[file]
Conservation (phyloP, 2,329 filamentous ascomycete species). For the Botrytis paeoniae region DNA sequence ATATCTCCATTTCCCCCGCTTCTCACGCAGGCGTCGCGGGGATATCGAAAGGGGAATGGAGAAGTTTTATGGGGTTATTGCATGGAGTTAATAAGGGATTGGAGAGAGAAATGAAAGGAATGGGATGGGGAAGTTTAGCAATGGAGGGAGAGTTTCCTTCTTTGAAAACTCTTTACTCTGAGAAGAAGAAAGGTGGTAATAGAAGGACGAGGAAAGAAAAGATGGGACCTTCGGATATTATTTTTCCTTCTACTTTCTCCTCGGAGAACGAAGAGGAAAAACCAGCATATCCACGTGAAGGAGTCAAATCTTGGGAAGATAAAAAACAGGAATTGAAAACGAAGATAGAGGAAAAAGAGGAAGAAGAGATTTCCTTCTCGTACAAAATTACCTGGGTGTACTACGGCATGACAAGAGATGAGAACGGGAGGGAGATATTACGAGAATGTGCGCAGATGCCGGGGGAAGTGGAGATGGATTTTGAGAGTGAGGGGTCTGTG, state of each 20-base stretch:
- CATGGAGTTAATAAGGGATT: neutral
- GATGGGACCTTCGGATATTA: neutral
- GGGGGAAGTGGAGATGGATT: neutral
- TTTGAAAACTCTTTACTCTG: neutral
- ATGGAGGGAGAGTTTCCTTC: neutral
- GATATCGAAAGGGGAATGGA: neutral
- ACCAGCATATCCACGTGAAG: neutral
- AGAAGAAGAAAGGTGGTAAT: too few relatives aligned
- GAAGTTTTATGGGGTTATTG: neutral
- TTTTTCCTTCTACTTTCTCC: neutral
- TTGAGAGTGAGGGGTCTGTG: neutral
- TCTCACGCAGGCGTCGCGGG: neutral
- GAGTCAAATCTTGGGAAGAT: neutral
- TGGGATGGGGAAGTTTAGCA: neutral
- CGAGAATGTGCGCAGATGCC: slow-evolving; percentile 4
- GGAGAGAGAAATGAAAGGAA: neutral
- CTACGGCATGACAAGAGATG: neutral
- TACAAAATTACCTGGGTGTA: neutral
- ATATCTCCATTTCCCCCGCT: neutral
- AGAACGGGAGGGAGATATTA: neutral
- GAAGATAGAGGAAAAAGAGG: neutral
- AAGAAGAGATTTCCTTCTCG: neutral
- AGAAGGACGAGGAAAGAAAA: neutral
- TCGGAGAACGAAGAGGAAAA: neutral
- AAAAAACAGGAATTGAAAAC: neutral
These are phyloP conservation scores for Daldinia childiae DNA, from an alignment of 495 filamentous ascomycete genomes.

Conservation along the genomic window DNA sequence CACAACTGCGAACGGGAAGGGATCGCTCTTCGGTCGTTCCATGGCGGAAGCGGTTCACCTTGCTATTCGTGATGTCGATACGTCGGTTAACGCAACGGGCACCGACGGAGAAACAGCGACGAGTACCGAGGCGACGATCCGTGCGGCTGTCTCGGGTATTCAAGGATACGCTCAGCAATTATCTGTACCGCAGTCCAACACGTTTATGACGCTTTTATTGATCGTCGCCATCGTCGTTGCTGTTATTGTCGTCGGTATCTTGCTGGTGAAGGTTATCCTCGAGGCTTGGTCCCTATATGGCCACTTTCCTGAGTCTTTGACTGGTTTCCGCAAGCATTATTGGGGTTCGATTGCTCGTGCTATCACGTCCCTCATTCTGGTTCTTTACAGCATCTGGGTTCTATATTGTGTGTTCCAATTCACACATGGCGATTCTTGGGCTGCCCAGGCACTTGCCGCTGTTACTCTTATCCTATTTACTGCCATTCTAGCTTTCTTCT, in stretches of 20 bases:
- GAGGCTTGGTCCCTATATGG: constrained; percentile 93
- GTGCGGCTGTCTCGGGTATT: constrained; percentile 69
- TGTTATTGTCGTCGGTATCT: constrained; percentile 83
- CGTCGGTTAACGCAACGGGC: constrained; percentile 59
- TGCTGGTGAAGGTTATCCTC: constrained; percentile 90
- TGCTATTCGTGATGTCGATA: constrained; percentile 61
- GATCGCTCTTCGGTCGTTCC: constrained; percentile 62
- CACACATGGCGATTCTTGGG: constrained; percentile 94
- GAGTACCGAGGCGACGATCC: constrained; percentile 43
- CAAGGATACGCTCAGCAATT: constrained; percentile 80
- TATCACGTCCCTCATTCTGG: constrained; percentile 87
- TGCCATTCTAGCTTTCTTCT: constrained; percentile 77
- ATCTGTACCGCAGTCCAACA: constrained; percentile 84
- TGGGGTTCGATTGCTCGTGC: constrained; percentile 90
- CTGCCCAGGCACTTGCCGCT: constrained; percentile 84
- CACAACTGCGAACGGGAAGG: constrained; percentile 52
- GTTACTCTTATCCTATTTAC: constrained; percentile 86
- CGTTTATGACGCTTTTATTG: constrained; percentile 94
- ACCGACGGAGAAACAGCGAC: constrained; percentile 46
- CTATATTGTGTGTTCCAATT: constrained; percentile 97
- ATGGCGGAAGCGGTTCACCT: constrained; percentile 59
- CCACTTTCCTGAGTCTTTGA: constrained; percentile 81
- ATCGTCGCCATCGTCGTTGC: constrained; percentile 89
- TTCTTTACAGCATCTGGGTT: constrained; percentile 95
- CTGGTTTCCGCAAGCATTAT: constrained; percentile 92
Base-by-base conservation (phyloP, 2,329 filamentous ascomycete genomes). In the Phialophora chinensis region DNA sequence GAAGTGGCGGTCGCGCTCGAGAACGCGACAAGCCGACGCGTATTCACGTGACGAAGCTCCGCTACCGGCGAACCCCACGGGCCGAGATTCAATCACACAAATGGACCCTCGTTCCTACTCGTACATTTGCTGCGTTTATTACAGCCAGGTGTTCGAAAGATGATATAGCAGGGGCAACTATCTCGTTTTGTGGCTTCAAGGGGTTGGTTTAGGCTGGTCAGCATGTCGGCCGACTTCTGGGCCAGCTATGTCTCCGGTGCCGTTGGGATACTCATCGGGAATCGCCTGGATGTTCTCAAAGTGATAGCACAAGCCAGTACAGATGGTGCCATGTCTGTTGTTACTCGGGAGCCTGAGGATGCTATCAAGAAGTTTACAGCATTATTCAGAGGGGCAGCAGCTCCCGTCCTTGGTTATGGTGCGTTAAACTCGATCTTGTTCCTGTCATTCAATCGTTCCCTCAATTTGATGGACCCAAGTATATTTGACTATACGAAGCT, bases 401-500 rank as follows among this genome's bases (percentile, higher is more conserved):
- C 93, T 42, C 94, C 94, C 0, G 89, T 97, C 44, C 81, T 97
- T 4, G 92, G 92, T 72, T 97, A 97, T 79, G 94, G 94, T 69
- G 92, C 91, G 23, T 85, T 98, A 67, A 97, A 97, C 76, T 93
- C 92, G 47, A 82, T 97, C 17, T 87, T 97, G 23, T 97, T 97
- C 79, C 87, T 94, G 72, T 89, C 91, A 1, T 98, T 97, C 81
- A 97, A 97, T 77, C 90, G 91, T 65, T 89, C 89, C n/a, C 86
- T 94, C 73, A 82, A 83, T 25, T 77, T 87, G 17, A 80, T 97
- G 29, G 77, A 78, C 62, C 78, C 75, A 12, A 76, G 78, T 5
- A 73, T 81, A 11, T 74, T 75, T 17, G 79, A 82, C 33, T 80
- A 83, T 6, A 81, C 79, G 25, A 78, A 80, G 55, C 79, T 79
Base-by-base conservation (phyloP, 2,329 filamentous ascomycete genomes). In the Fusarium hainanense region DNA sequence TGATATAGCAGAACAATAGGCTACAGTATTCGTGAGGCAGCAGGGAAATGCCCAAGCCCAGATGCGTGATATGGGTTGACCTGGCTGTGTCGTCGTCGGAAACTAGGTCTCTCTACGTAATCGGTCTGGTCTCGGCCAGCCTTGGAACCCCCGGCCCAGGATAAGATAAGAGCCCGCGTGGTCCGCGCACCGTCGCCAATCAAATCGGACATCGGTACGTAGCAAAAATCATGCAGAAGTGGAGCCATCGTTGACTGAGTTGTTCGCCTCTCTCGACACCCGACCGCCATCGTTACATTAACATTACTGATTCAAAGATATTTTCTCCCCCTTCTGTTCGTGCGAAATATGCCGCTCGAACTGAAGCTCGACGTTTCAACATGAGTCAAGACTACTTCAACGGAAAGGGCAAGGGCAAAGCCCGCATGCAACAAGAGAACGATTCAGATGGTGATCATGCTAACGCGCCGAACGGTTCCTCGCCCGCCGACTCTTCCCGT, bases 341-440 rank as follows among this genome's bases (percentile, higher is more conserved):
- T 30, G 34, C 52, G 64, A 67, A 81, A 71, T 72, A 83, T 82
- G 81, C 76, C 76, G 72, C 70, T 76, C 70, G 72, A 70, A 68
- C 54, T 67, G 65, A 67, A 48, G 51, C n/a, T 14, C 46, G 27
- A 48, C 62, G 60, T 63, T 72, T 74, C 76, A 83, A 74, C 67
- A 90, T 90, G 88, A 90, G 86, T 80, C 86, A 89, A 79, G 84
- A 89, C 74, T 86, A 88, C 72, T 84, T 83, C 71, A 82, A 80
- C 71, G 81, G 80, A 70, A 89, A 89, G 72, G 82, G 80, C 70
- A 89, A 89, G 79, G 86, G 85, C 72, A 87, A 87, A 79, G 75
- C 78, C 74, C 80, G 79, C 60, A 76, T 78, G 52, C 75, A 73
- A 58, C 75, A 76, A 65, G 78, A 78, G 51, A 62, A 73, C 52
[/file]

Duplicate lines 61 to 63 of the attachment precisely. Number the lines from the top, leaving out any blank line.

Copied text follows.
- T 94, C 73, A 82, A 83, T 25, T 77, T 87, G 17, A 80, T 97
- G 29, G 77, A 78, C 62, C 78, C 75, A 12, A 76, G 78, T 5
- A 73, T 81, A 11, T 74, T 75, T 17, G 79, A 82, C 33, T 80